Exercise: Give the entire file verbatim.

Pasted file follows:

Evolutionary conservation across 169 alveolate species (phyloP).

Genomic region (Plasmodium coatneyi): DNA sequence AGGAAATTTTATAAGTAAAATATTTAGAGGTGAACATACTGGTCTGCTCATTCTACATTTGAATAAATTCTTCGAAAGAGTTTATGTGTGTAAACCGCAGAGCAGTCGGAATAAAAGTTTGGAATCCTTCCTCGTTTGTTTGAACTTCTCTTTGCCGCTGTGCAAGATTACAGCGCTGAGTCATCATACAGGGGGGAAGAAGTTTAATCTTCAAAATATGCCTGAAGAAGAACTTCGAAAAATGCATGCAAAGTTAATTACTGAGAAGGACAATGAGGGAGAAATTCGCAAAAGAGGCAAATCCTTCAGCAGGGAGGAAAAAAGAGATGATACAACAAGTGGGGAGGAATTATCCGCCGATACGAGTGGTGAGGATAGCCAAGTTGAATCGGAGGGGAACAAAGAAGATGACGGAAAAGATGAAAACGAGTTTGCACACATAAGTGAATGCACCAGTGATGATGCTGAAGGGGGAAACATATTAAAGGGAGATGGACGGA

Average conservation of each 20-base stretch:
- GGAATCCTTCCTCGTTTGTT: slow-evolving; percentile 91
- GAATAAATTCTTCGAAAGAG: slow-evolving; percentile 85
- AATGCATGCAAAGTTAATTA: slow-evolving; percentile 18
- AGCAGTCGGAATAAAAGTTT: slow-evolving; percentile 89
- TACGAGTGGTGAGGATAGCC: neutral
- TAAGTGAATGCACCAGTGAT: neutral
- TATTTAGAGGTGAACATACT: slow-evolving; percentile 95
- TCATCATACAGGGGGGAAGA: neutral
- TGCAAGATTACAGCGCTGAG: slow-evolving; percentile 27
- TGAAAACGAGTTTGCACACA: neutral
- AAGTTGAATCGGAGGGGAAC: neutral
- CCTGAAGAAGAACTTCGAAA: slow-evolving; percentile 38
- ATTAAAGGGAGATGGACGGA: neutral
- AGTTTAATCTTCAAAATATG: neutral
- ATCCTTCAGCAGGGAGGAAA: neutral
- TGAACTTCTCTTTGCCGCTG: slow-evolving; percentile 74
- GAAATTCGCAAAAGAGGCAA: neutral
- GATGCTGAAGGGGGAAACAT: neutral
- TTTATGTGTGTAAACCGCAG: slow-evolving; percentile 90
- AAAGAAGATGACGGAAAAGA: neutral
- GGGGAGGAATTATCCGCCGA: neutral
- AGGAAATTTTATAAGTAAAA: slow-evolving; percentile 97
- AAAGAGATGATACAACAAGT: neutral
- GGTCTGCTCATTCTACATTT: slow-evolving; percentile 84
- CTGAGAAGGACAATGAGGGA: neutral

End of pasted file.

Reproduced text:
Evolutionary conservation across 169 alveolate species (phyloP).

Genomic region (Plasmodium coatneyi): DNA sequence AGGAAATTTTATAAGTAAAATATTTAGAGGTGAACATACTGGTCTGCTCATTCTACATTTGAATAAATTCTTCGAAAGAGTTTATGTGTGTAAACCGCAGAGCAGTCGGAATAAAAGTTTGGAATCCTTCCTCGTTTGTTTGAACTTCTCTTTGCCGCTGTGCAAGATTACAGCGCTGAGTCATCATACAGGGGGGAAGAAGTTTAATCTTCAAAATATGCCTGAAGAAGAACTTCGAAAAATGCATGCAAAGTTAATTACTGAGAAGGACAATGAGGGAGAAATTCGCAAAAGAGGCAAATCCTTCAGCAGGGAGGAAAAAAGAGATGATACAACAAGTGGGGAGGAATTATCCGCCGATACGAGTGGTGAGGATAGCCAAGTTGAATCGGAGGGGAACAAAGAAGATGACGGAAAAGATGAAAACGAGTTTGCACACATAAGTGAATGCACCAGTGATGATGCTGAAGGGGGAAACATATTAAAGGGAGATGGACGGA

Average conservation of each 20-base stretch:
- GGAATCCTTCCTCGTTTGTT: slow-evolving; percentile 91
- GAATAAATTCTTCGAAAGAG: slow-evolving; percentile 85
- AATGCATGCAAAGTTAATTA: slow-evolving; percentile 18
- AGCAGTCGGAATAAAAGTTT: slow-evolving; percentile 89
- TACGAGTGGTGAGGATAGCC: neutral
- TAAGTGAATGCACCAGTGAT: neutral
- TATTTAGAGGTGAACATACT: slow-evolving; percentile 95
- TCATCATACAGGGGGGAAGA: neutral
- TGCAAGATTACAGCGCTGAG: slow-evolving; percentile 27
- TGAAAACGAGTTTGCACACA: neutral
- AAGTTGAATCGGAGGGGAAC: neutral
- CCTGAAGAAGAACTTCGAAA: slow-evolving; percentile 38
- ATTAAAGGGAGATGGACGGA: neutral
- AGTTTAATCTTCAAAATATG: neutral
- ATCCTTCAGCAGGGAGGAAA: neutral
- TGAACTTCTCTTTGCCGCTG: slow-evolving; percentile 74
- GAAATTCGCAAAAGAGGCAA: neutral
- GATGCTGAAGGGGGAAACAT: neutral
- TTTATGTGTGTAAACCGCAG: slow-evolving; percentile 90
- AAAGAAGATGACGGAAAAGA: neutral
- GGGGAGGAATTATCCGCCGA: neutral
- AGGAAATTTTATAAGTAAAA: slow-evolving; percentile 97
- AAAGAGATGATACAACAAGT: neutral
- GGTCTGCTCATTCTACATTT: slow-evolving; percentile 84
- CTGAGAAGGACAATGAGGGA: neutral